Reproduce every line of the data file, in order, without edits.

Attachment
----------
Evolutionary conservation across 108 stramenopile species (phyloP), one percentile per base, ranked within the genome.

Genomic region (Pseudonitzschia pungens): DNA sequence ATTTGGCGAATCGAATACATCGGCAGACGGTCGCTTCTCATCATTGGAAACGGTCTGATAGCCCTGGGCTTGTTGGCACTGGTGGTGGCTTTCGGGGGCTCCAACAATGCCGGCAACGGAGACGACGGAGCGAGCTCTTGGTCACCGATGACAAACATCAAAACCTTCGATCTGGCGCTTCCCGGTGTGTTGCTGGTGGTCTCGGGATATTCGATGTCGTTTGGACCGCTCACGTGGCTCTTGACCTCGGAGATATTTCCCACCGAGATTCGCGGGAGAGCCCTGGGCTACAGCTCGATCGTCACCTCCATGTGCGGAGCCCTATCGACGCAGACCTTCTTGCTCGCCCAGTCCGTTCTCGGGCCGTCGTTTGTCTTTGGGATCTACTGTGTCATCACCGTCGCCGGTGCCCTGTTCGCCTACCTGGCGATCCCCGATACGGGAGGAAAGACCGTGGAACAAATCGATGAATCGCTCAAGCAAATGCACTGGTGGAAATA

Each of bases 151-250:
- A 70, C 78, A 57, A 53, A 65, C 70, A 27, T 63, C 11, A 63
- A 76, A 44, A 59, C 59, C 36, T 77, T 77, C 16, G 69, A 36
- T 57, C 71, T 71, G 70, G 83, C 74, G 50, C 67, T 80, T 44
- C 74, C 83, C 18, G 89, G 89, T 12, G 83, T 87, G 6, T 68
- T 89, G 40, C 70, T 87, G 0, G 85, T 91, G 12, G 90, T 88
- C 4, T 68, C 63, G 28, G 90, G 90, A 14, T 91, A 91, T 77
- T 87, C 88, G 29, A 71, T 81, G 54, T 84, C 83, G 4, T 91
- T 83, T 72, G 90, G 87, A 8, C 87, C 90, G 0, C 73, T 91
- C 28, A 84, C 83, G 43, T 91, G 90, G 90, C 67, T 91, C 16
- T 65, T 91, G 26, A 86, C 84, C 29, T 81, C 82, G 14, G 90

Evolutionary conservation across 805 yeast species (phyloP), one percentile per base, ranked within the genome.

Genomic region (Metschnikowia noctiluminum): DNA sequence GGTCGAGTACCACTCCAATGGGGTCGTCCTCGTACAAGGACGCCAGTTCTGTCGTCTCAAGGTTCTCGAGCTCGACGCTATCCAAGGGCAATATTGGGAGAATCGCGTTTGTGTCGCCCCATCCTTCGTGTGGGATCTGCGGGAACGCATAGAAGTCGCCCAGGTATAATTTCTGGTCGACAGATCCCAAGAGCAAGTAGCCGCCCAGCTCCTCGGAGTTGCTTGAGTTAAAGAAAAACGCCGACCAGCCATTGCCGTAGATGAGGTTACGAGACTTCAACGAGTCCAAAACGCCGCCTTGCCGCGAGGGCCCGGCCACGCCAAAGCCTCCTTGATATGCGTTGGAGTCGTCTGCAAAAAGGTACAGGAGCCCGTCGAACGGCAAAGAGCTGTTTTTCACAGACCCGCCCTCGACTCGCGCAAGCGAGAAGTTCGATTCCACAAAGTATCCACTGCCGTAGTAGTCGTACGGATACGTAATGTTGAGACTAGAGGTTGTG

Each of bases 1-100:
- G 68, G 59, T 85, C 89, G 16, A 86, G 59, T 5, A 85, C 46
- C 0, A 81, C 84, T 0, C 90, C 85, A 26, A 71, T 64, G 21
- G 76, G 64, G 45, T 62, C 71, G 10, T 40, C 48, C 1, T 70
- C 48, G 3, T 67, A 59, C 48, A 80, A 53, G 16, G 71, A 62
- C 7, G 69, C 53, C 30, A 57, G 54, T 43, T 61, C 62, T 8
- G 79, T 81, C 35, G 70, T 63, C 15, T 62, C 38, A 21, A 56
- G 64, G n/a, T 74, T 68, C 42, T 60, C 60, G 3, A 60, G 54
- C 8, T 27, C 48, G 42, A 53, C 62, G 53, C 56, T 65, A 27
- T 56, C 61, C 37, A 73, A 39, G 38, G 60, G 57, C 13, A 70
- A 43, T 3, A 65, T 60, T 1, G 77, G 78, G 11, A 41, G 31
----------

Evolutionary conservation across 108 stramenopile species (phyloP), one percentile per base, ranked within the genome.

Genomic region (Pseudonitzschia pungens): DNA sequence ATTTGGCGAATCGAATACATCGGCAGACGGTCGCTTCTCATCATTGGAAACGGTCTGATAGCCCTGGGCTTGTTGGCACTGGTGGTGGCTTTCGGGGGCTCCAACAATGCCGGCAACGGAGACGACGGAGCGAGCTCTTGGTCACCGATGACAAACATCAAAACCTTCGATCTGGCGCTTCCCGGTGTGTTGCTGGTGGTCTCGGGATATTCGATGTCGTTTGGACCGCTCACGTGGCTCTTGACCTCGGAGATATTTCCCACCGAGATTCGCGGGAGAGCCCTGGGCTACAGCTCGATCGTCACCTCCATGTGCGGAGCCCTATCGACGCAGACCTTCTTGCTCGCCCAGTCCGTTCTCGGGCCGTCGTTTGTCTTTGGGATCTACTGTGTCATCACCGTCGCCGGTGCCCTGTTCGCCTACCTGGCGATCCCCGATACGGGAGGAAAGACCGTGGAACAAATCGATGAATCGCTCAAGCAAATGCACTGGTGGAAATA

Each of bases 151-250:
- A 70, C 78, A 57, A 53, A 65, C 70, A 27, T 63, C 11, A 63
- A 76, A 44, A 59, C 59, C 36, T 77, T 77, C 16, G 69, A 36
- T 57, C 71, T 71, G 70, G 83, C 74, G 50, C 67, T 80, T 44
- C 74, C 83, C 18, G 89, G 89, T 12, G 83, T 87, G 6, T 68
- T 89, G 40, C 70, T 87, G 0, G 85, T 91, G 12, G 90, T 88
- C 4, T 68, C 63, G 28, G 90, G 90, A 14, T 91, A 91, T 77
- T 87, C 88, G 29, A 71, T 81, G 54, T 84, C 83, G 4, T 91
- T 83, T 72, G 90, G 87, A 8, C 87, C 90, G 0, C 73, T 91
- C 28, A 84, C 83, G 43, T 91, G 90, G 90, C 67, T 91, C 16
- T 65, T 91, G 26, A 86, C 84, C 29, T 81, C 82, G 14, G 90

Evolutionary conservation across 805 yeast species (phyloP), one percentile per base, ranked within the genome.

Genomic region (Metschnikowia noctiluminum): DNA sequence GGTCGAGTACCACTCCAATGGGGTCGTCCTCGTACAAGGACGCCAGTTCTGTCGTCTCAAGGTTCTCGAGCTCGACGCTATCCAAGGGCAATATTGGGAGAATCGCGTTTGTGTCGCCCCATCCTTCGTGTGGGATCTGCGGGAACGCATAGAAGTCGCCCAGGTATAATTTCTGGTCGACAGATCCCAAGAGCAAGTAGCCGCCCAGCTCCTCGGAGTTGCTTGAGTTAAAGAAAAACGCCGACCAGCCATTGCCGTAGATGAGGTTACGAGACTTCAACGAGTCCAAAACGCCGCCTTGCCGCGAGGGCCCGGCCACGCCAAAGCCTCCTTGATATGCGTTGGAGTCGTCTGCAAAAAGGTACAGGAGCCCGTCGAACGGCAAAGAGCTGTTTTTCACAGACCCGCCCTCGACTCGCGCAAGCGAGAAGTTCGATTCCACAAAGTATCCACTGCCGTAGTAGTCGTACGGATACGTAATGTTGAGACTAGAGGTTGTG

Each of bases 1-100:
- G 68, G 59, T 85, C 89, G 16, A 86, G 59, T 5, A 85, C 46
- C 0, A 81, C 84, T 0, C 90, C 85, A 26, A 71, T 64, G 21
- G 76, G 64, G 45, T 62, C 71, G 10, T 40, C 48, C 1, T 70
- C 48, G 3, T 67, A 59, C 48, A 80, A 53, G 16, G 71, A 62
- C 7, G 69, C 53, C 30, A 57, G 54, T 43, T 61, C 62, T 8
- G 79, T 81, C 35, G 70, T 63, C 15, T 62, C 38, A 21, A 56
- G 64, G n/a, T 74, T 68, C 42, T 60, C 60, G 3, A 60, G 54
- C 8, T 27, C 48, G 42, A 53, C 62, G 53, C 56, T 65, A 27
- T 56, C 61, C 37, A 73, A 39, G 38, G 60, G 57, C 13, A 70
- A 43, T 3, A 65, T 60, T 1, G 77, G 78, G 11, A 41, G 31